The Crisis of Men without Work

There is a growing deficit of men in the workforce.

According to government data, more than seven million American men between the ages of 25 and 54, the traditional prime of working life, are not even looking for a job. The U.S. now ranks second-to-last among developed nations in the rate of adult men in the workforce, thanks to a steady 13 percent decline over the past fifty years.

The potential impact of this trend has economists sounding the alarm, but Pope Francis has also drawn attention to its spiritual and social consequences. It robs people of hope, he says, and squanders “their great resources of energy, creativity, and vision.”

Overcoming the crisis of young men without work is a cultural challenge, and is part of a broader crisis of manhood. But public policy also has a role to play. By fostering opportunities for wider economic participation, we can help more men get back to work and live lives consistent with their God-given human dignity.

A “Fundamental Dimension”

St. Pope John Paul II puts it plainly in Laborem Exercens: “Work is a fundamental dimension of human existence on earth.” While work can take on any number of forms (including work done in the home and nursery), we are all called to it. Work is an act of co-creation with God that involves and develops our creativity, rationality, and personality—those distinctively human gifts. Therefore, in the words of John Paul, when man works he “achieves fulfillment as a human being and indeed, in a sense, becomes ‘more a human being.’”

We also work as an act of solidarity with the wider community. As John Paul says, “Man must work out of regard for others, especially his own family, but also for the society he belongs to, the country of which he is a child, and the whole human family of which he is a member, since he is the heir to the work of generations and at the same time a sharer in building the future of those who will come after him in the succession of history.” Through work, we make a gift of self to others.

Men Without Work

In recent times, most men have worked outside the home. Therefore, opting out of the workforce has closed many men off to a primary opportunity for work, seriously crippling their capacity for both human development and self-gift.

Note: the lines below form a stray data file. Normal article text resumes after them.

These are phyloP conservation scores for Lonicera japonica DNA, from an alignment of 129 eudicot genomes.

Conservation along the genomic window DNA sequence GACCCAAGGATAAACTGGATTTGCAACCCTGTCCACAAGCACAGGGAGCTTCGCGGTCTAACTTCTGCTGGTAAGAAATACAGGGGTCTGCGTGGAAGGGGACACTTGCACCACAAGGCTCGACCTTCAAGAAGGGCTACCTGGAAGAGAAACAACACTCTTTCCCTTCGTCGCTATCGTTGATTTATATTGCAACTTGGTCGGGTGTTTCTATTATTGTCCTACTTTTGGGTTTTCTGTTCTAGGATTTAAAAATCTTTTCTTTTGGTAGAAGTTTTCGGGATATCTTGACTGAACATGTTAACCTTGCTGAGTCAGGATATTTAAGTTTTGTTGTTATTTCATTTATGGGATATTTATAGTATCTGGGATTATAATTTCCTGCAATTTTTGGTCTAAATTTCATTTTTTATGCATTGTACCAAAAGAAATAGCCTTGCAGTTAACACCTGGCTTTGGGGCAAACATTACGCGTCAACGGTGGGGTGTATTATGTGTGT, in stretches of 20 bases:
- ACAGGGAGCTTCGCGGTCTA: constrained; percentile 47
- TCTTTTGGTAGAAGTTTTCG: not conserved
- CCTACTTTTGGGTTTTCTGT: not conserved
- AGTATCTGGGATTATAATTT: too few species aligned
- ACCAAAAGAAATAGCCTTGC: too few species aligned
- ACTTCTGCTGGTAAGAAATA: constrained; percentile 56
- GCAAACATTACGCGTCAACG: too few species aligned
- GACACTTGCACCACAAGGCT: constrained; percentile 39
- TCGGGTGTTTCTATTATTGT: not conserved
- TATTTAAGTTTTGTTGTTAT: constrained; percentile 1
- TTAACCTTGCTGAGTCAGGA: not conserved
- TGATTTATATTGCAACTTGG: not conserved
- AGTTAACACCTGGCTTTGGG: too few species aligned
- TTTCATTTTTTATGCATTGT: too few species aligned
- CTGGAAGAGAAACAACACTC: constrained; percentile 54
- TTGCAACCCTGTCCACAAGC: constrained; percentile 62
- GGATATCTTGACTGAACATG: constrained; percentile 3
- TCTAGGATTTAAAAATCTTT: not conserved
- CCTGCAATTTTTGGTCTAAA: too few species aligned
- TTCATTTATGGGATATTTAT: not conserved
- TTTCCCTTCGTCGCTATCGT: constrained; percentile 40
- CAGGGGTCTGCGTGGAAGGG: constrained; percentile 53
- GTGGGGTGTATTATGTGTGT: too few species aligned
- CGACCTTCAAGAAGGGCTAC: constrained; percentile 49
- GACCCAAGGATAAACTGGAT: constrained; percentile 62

One startling statistic illustrates clearly these debilitating effects. Nicholas Eberstadt, the author of Men Without Work, estimates that non-working men have an extra 2,150 hours of free time per year. But instead of using this time to serve others in their family or community, the data shows that non-working men spend much of it sleeping, engaging in self-care, or relaxing, which includes five and half hours of media consumption per day. Darker self-indulgent habits, such as pornography and drug use, also occur with greater frequency.

Deprived of the human formation that work provides, many men give in to their worst impulses instead of cultivating their most noble gifts. Cut off from the opportunity to serve others through work, many men turn inward instead of making a gift of self. Men need work to be thriving, selfless citizens.

Expanding Economic Participation

So how can public policy help address the “men without work” crisis?

For one, we can do a better job of connecting men with the work that is available. One puzzling aspect of the men without work crisis is that it is largely voluntary; many non-working men choose not to work, despite the availability of jobs, some that even pay quite well. In fact, the Star Tribune reported on July 5 that Twin Cities builders are struggling to find skilled workers to fill any number of decent-paying positions.

One problem is that our education system has imposed a one-size-fits-all approach to workforce preparation. Four-year university degrees are over-prioritized and, as a result, many men are ill-equipped—or uninterested—in blue collar jobs that, until recently, appealed to their demographic. A greater emphasis on vocational training at an earlier age could help connect men with these enriching work opportunities.

We can also incentivize businesses to more directly reach out to non-working men with jobs and training opportunities, especially those reintegrating into society after serving a prison sentence. Special attention must also be given to stagnant wages; men raising a family must be able to access work that pays a living wage.

The “men without work” problem has deep cultural and spiritual roots. But through public policy that expands and encourages economic participation, we can help more men get back to work, and back to answering God’s call to co-creation.

Jonathan Liedl is the communications manager for the Minnesota Catholic Conference.

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